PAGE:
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Keeping cats in check

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Hikers and mountain bikers entering the Rattlesnake are now sharing their recreation area with houndsmen and mountain lion hunters. According to Montana Fish, Wildlife and Parks (FWP), the limited hunt helps keep cat populations in the Missoula area at levels “compatible with outdoor recreational desires, and that minimize human-lion conflicts.”

The season began Dec. 8, one week after the statewide winter mountain lion hunting season began, as well as one week after an Oregon-based wildlife protection group launched a campaign to end cat hunting in Montana.

Calling cougar pursuit “scientifically indefensible and unnecessary,” Big Wildlife spokesman Brian Vincent cites a recent Washington State University report claiming that hunting lions creates “social chaos,” allowing “young hooligans to run wild.” He says hunters disrupt established feline social structures by targeting the largest males, or toms, and this leads to conflict.

“Montana officials should place emphasis on educating the public about living harmoniously with cougars,” says Vincent.

We should, and we do, says Mike Thompson, FWP’s regional wildlife manager.

“Concerted efforts are made by FWP to educate the public about ways to reduce their risks of living in lion country,” he says.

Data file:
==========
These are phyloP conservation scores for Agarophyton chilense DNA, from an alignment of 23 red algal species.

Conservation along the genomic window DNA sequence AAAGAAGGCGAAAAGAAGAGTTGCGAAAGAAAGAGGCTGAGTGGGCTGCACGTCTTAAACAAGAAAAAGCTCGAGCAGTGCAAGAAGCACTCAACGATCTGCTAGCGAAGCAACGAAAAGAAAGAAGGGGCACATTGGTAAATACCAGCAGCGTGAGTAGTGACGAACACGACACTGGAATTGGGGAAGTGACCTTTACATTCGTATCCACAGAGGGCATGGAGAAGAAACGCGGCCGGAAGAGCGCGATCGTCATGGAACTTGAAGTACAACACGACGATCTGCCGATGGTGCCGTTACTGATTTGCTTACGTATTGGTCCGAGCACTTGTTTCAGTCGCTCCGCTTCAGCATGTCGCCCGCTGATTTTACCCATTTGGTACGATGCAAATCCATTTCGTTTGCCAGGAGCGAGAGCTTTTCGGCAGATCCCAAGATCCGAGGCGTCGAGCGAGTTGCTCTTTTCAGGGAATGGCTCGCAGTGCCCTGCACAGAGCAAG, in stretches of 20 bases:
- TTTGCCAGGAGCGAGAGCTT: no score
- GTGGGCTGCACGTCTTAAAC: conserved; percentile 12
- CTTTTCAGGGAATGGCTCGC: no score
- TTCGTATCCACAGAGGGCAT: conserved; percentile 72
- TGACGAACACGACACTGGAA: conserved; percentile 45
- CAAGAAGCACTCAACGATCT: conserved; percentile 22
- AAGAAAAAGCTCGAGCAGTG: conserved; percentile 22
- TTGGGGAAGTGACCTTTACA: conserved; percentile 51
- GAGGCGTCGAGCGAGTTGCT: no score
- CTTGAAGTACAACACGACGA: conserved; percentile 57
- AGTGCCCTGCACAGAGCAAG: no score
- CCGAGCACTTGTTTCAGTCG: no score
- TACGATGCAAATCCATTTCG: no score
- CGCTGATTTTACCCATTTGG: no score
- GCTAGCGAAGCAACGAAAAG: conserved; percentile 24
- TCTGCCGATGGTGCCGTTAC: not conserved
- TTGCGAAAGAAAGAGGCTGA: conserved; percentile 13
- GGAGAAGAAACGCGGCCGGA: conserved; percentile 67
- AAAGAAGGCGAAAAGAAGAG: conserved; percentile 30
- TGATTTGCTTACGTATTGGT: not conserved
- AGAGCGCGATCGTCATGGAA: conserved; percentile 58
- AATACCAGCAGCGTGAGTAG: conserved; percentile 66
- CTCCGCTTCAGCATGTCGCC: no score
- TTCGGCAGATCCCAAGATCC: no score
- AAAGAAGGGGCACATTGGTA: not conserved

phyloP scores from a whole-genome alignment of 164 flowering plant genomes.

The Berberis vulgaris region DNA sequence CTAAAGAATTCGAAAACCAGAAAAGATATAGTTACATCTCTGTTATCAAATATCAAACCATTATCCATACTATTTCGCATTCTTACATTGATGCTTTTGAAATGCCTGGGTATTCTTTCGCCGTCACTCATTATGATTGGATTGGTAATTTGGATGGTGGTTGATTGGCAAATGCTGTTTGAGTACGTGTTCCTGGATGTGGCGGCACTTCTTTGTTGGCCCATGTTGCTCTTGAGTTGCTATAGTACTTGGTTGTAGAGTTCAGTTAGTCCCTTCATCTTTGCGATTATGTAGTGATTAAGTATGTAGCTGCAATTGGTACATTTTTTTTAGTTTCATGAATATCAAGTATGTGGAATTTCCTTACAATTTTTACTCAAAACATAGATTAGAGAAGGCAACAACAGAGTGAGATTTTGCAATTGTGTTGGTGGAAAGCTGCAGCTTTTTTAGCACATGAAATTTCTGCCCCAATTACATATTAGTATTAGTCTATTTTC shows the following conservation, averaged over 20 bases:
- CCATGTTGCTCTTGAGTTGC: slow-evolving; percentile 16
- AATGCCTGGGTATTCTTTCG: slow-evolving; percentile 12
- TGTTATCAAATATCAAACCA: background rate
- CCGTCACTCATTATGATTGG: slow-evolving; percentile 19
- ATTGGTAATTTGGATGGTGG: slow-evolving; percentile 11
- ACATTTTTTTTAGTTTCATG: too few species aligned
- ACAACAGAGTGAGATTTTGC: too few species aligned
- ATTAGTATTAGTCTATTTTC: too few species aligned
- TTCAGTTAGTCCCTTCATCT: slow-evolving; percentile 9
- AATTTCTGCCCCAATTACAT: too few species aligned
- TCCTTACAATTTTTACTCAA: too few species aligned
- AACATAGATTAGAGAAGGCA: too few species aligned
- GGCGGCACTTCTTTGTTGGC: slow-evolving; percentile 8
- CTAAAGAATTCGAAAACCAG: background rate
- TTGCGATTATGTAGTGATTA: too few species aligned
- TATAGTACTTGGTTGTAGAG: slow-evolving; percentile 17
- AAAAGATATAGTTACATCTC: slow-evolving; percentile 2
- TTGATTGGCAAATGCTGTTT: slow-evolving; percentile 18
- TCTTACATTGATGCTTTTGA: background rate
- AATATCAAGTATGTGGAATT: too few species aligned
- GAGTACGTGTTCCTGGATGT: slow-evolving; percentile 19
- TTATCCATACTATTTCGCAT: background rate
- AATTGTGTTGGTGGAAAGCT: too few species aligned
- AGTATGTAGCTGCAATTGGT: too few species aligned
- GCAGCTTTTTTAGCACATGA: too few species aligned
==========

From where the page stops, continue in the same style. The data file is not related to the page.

At the same time, by maintaining high lion quotas in the Missoula area, hunters keep the nearby cat population in check. State-wide, hunters took 350 lions last year, including three during the Rattlesnake hunt.

Historically, mountain lions have been killed indiscriminately, and bounties were offered for dead cats until 1962. Lions are currently classified as a huntable species, a status that protects habitat and assures that cats are managed to fit within social and sustainability goals.

The Rattlesnake hunt was permitted after local lion populations exploded—along with complaints, encounters and maulings—in the 1980s. In 1989, a boy was killed near Evaro Hill. In 1998 another survived an attack in Marshall Canyon.

Although Big Wildlife’s petition comes 10 years after the Rattlesnake hunt began, FWP has seemingly already addressed many of the group’s concerns. For instance, in regards to only targeting the largest males, the Rattlesnake hunt allows only non-lactating females and sub-adults to be harvested.

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